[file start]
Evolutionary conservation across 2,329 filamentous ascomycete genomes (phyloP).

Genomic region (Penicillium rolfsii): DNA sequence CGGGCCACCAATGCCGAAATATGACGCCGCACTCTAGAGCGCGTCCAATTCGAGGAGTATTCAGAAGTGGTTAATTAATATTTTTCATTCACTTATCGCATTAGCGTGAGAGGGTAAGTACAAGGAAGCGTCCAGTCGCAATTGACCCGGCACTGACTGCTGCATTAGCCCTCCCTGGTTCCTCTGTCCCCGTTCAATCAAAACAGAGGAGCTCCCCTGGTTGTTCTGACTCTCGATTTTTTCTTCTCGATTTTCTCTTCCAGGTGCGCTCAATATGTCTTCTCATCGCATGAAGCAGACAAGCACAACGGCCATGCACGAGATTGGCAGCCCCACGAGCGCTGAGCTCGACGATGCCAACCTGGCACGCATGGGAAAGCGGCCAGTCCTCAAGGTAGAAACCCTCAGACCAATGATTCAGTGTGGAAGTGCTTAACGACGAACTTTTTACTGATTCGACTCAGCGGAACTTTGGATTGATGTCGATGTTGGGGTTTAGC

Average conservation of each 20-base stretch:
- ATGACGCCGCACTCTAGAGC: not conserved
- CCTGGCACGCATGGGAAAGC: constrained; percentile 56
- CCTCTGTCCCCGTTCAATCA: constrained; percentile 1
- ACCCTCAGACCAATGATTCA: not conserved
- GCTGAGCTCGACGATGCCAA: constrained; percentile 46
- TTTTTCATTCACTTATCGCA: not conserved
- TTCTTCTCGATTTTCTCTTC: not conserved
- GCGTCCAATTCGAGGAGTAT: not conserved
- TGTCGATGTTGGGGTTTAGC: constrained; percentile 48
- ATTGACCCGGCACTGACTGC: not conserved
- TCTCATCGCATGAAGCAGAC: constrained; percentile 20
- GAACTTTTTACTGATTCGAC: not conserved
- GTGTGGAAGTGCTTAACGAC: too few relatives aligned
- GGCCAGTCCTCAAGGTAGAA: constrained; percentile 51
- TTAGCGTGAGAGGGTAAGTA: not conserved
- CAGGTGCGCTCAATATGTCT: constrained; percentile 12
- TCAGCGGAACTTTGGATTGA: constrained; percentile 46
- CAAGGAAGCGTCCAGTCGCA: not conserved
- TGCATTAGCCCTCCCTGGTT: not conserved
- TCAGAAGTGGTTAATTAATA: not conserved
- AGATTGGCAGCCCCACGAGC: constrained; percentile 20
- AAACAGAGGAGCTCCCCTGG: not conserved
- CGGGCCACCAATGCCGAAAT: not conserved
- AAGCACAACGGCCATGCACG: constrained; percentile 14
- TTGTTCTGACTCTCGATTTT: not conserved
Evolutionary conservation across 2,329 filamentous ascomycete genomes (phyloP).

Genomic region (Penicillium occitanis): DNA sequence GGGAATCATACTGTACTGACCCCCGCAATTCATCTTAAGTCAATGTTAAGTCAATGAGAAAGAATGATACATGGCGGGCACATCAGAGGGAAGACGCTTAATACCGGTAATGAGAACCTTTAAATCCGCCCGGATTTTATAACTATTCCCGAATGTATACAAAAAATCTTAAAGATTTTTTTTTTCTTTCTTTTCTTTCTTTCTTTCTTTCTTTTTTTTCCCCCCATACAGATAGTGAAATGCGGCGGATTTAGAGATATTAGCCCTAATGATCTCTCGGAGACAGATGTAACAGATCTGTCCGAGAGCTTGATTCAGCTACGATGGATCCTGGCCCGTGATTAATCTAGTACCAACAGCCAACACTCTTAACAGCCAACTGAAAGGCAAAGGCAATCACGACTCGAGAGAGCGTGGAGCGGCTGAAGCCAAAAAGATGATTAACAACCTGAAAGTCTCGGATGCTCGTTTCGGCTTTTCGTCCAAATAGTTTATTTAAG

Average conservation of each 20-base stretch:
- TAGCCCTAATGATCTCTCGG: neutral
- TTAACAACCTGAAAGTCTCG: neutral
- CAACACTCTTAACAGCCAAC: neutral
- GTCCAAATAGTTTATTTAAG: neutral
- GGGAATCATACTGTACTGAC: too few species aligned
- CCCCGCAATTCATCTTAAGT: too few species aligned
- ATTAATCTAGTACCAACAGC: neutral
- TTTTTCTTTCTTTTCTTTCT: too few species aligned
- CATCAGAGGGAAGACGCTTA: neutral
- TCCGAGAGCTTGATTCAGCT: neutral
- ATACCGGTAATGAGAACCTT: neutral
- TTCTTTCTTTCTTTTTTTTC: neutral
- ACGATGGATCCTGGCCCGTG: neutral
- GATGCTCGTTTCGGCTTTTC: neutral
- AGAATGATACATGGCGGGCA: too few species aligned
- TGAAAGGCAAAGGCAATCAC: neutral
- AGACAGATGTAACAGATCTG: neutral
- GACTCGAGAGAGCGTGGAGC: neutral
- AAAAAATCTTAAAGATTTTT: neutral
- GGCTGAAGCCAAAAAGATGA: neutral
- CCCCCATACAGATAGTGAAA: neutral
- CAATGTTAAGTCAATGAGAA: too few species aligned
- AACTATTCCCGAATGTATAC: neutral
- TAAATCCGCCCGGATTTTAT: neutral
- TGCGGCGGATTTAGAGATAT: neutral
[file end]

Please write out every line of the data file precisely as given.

Evolutionary conservation across 2,329 filamentous ascomycete genomes (phyloP).

Genomic region (Penicillium rolfsii): DNA sequence CGGGCCACCAATGCCGAAATATGACGCCGCACTCTAGAGCGCGTCCAATTCGAGGAGTATTCAGAAGTGGTTAATTAATATTTTTCATTCACTTATCGCATTAGCGTGAGAGGGTAAGTACAAGGAAGCGTCCAGTCGCAATTGACCCGGCACTGACTGCTGCATTAGCCCTCCCTGGTTCCTCTGTCCCCGTTCAATCAAAACAGAGGAGCTCCCCTGGTTGTTCTGACTCTCGATTTTTTCTTCTCGATTTTCTCTTCCAGGTGCGCTCAATATGTCTTCTCATCGCATGAAGCAGACAAGCACAACGGCCATGCACGAGATTGGCAGCCCCACGAGCGCTGAGCTCGACGATGCCAACCTGGCACGCATGGGAAAGCGGCCAGTCCTCAAGGTAGAAACCCTCAGACCAATGATTCAGTGTGGAAGTGCTTAACGACGAACTTTTTACTGATTCGACTCAGCGGAACTTTGGATTGATGTCGATGTTGGGGTTTAGC

Average conservation of each 20-base stretch:
- ATGACGCCGCACTCTAGAGC: not conserved
- CCTGGCACGCATGGGAAAGC: constrained; percentile 56
- CCTCTGTCCCCGTTCAATCA: constrained; percentile 1
- ACCCTCAGACCAATGATTCA: not conserved
- GCTGAGCTCGACGATGCCAA: constrained; percentile 46
- TTTTTCATTCACTTATCGCA: not conserved
- TTCTTCTCGATTTTCTCTTC: not conserved
- GCGTCCAATTCGAGGAGTAT: not conserved
- TGTCGATGTTGGGGTTTAGC: constrained; percentile 48
- ATTGACCCGGCACTGACTGC: not conserved
- TCTCATCGCATGAAGCAGAC: constrained; percentile 20
- GAACTTTTTACTGATTCGAC: not conserved
- GTGTGGAAGTGCTTAACGAC: too few relatives aligned
- GGCCAGTCCTCAAGGTAGAA: constrained; percentile 51
- TTAGCGTGAGAGGGTAAGTA: not conserved
- CAGGTGCGCTCAATATGTCT: constrained; percentile 12
- TCAGCGGAACTTTGGATTGA: constrained; percentile 46
- CAAGGAAGCGTCCAGTCGCA: not conserved
- TGCATTAGCCCTCCCTGGTT: not conserved
- TCAGAAGTGGTTAATTAATA: not conserved
- AGATTGGCAGCCCCACGAGC: constrained; percentile 20
- AAACAGAGGAGCTCCCCTGG: not conserved
- CGGGCCACCAATGCCGAAAT: not conserved
- AAGCACAACGGCCATGCACG: constrained; percentile 14
- TTGTTCTGACTCTCGATTTT: not conserved
Evolutionary conservation across 2,329 filamentous ascomycete genomes (phyloP).

Genomic region (Penicillium occitanis): DNA sequence GGGAATCATACTGTACTGACCCCCGCAATTCATCTTAAGTCAATGTTAAGTCAATGAGAAAGAATGATACATGGCGGGCACATCAGAGGGAAGACGCTTAATACCGGTAATGAGAACCTTTAAATCCGCCCGGATTTTATAACTATTCCCGAATGTATACAAAAAATCTTAAAGATTTTTTTTTTCTTTCTTTTCTTTCTTTCTTTCTTTCTTTTTTTTCCCCCCATACAGATAGTGAAATGCGGCGGATTTAGAGATATTAGCCCTAATGATCTCTCGGAGACAGATGTAACAGATCTGTCCGAGAGCTTGATTCAGCTACGATGGATCCTGGCCCGTGATTAATCTAGTACCAACAGCCAACACTCTTAACAGCCAACTGAAAGGCAAAGGCAATCACGACTCGAGAGAGCGTGGAGCGGCTGAAGCCAAAAAGATGATTAACAACCTGAAAGTCTCGGATGCTCGTTTCGGCTTTTCGTCCAAATAGTTTATTTAAG

Average conservation of each 20-base stretch:
- TAGCCCTAATGATCTCTCGG: neutral
- TTAACAACCTGAAAGTCTCG: neutral
- CAACACTCTTAACAGCCAAC: neutral
- GTCCAAATAGTTTATTTAAG: neutral
- GGGAATCATACTGTACTGAC: too few species aligned
- CCCCGCAATTCATCTTAAGT: too few species aligned
- ATTAATCTAGTACCAACAGC: neutral
- TTTTTCTTTCTTTTCTTTCT: too few species aligned
- CATCAGAGGGAAGACGCTTA: neutral
- TCCGAGAGCTTGATTCAGCT: neutral
- ATACCGGTAATGAGAACCTT: neutral
- TTCTTTCTTTCTTTTTTTTC: neutral
- ACGATGGATCCTGGCCCGTG: neutral
- GATGCTCGTTTCGGCTTTTC: neutral
- AGAATGATACATGGCGGGCA: too few species aligned
- TGAAAGGCAAAGGCAATCAC: neutral
- AGACAGATGTAACAGATCTG: neutral
- GACTCGAGAGAGCGTGGAGC: neutral
- AAAAAATCTTAAAGATTTTT: neutral
- GGCTGAAGCCAAAAAGATGA: neutral
- CCCCCATACAGATAGTGAAA: neutral
- CAATGTTAAGTCAATGAGAA: too few species aligned
- AACTATTCCCGAATGTATAC: neutral
- TAAATCCGCCCGGATTTTAT: neutral
- TGCGGCGGATTTAGAGATAT: neutral